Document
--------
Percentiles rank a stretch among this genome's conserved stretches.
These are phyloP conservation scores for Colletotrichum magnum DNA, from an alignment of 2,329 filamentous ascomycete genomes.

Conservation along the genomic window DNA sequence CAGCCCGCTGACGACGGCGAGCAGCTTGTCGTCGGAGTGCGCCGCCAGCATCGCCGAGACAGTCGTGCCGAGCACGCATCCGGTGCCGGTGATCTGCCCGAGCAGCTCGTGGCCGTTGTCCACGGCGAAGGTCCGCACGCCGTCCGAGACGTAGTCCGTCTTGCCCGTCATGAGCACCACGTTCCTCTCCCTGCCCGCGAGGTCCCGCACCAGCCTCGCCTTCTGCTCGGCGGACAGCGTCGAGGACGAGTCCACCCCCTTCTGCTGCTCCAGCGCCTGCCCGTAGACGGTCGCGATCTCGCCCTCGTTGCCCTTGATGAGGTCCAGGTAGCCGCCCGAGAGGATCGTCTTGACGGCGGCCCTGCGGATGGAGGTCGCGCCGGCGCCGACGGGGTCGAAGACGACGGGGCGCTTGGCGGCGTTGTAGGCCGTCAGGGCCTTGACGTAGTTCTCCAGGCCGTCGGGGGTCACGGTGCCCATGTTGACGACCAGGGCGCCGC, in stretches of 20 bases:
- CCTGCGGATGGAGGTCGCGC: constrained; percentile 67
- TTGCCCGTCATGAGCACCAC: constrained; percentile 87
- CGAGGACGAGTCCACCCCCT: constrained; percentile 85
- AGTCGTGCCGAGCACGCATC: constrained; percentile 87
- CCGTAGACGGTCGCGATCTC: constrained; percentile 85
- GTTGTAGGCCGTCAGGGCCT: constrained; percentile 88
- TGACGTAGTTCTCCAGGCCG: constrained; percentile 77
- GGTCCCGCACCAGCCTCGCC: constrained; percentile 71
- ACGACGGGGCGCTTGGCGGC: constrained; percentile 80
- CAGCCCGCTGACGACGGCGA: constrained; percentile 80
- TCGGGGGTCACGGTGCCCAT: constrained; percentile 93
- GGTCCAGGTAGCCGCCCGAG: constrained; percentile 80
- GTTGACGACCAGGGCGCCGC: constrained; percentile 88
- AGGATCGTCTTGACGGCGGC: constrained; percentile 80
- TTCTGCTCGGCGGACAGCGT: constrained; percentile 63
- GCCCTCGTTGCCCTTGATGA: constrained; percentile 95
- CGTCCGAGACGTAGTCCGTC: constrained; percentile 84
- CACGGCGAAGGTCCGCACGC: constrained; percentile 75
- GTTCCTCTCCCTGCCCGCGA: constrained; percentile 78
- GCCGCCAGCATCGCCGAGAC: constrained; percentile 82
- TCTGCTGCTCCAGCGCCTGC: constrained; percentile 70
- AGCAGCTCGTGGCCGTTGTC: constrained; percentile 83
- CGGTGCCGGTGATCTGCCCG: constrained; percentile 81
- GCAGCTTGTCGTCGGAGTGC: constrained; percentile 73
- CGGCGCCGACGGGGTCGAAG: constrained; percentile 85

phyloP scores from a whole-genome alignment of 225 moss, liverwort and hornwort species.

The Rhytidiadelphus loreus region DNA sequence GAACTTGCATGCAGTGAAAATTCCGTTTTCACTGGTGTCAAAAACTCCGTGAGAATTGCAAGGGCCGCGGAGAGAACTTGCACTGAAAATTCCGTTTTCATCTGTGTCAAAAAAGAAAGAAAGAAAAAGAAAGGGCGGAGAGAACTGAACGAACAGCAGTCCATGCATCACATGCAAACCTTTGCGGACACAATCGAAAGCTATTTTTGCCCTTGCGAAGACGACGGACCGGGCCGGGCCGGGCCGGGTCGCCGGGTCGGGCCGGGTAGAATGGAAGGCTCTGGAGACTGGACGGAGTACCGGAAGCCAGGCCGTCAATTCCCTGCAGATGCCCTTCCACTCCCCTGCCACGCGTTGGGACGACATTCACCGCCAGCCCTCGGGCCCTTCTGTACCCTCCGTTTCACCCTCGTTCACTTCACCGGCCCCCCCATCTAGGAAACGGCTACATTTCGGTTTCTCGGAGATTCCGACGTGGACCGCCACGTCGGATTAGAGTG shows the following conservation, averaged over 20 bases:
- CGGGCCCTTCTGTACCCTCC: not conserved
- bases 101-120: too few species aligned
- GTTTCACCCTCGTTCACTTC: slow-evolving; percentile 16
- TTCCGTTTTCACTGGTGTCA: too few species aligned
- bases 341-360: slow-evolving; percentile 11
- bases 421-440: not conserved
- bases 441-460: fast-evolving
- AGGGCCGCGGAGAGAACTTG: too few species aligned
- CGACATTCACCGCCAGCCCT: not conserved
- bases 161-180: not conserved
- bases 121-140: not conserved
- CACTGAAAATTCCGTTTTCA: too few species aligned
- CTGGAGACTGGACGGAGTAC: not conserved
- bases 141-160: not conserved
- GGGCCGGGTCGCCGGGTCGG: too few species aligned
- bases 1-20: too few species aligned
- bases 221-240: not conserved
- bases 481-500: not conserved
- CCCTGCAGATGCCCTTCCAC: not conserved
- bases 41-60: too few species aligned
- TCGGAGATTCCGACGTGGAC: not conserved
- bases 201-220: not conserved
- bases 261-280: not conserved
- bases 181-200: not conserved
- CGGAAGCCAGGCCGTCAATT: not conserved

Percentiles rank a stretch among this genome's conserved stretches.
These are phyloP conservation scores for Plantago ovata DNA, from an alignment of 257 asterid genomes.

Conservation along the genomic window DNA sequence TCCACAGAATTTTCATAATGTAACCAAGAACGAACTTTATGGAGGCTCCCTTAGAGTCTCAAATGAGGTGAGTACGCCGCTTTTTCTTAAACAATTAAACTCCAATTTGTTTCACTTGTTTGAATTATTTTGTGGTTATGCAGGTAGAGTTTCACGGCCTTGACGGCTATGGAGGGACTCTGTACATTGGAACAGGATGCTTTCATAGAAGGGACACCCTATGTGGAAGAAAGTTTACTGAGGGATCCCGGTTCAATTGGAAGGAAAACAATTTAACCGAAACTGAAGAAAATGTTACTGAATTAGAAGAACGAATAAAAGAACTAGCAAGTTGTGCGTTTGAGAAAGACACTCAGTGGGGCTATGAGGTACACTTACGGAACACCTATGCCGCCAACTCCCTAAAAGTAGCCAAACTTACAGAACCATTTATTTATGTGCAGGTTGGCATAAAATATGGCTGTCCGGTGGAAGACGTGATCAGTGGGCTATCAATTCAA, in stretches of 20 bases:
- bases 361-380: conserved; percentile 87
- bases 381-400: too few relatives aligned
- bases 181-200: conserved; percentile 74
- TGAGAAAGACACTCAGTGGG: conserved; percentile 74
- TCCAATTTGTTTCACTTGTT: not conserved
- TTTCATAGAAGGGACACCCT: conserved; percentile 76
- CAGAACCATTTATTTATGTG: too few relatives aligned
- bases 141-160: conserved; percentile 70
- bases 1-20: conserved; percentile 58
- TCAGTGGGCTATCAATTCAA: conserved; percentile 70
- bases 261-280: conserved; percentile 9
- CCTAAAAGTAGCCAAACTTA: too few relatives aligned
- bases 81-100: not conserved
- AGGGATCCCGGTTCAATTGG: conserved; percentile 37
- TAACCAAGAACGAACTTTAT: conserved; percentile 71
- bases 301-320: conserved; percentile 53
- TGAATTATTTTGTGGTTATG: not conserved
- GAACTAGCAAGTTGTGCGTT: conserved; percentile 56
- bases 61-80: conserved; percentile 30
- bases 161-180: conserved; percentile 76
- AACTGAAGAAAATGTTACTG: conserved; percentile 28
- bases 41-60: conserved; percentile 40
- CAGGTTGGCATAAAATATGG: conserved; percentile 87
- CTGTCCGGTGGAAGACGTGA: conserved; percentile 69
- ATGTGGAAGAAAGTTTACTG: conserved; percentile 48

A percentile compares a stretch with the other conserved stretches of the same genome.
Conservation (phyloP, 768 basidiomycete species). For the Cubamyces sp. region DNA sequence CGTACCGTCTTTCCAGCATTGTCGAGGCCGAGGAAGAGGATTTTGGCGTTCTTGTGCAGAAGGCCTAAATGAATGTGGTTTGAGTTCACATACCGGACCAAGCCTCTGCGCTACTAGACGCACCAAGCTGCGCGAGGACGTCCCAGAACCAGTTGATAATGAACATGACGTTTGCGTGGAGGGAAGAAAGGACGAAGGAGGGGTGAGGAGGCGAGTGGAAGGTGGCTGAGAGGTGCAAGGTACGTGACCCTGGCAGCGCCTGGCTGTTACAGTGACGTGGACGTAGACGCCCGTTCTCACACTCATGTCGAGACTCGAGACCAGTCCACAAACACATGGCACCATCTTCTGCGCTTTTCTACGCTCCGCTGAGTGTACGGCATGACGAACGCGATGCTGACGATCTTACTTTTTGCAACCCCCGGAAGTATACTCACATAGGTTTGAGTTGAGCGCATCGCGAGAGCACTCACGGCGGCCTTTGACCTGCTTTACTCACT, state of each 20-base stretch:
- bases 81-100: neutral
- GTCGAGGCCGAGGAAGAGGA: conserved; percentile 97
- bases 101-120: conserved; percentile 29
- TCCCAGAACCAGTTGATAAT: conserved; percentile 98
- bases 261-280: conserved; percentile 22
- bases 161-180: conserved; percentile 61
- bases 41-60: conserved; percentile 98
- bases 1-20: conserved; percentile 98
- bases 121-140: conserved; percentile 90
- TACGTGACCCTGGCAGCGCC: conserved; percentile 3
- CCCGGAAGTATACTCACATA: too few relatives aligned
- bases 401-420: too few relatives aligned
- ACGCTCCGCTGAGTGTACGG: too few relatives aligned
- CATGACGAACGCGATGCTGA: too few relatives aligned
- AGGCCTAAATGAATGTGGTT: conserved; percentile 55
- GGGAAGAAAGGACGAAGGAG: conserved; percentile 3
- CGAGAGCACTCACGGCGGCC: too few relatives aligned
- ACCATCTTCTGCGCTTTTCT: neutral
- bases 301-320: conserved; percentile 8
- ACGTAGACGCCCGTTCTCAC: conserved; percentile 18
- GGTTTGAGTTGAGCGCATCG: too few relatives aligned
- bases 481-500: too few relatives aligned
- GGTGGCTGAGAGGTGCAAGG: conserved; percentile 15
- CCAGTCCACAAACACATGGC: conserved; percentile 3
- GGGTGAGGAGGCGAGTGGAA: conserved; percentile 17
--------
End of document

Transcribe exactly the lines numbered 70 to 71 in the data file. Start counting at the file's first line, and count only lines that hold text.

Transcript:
- CCTAAAAGTAGCCAAACTTA: too few relatives aligned
- bases 81-100: not conserved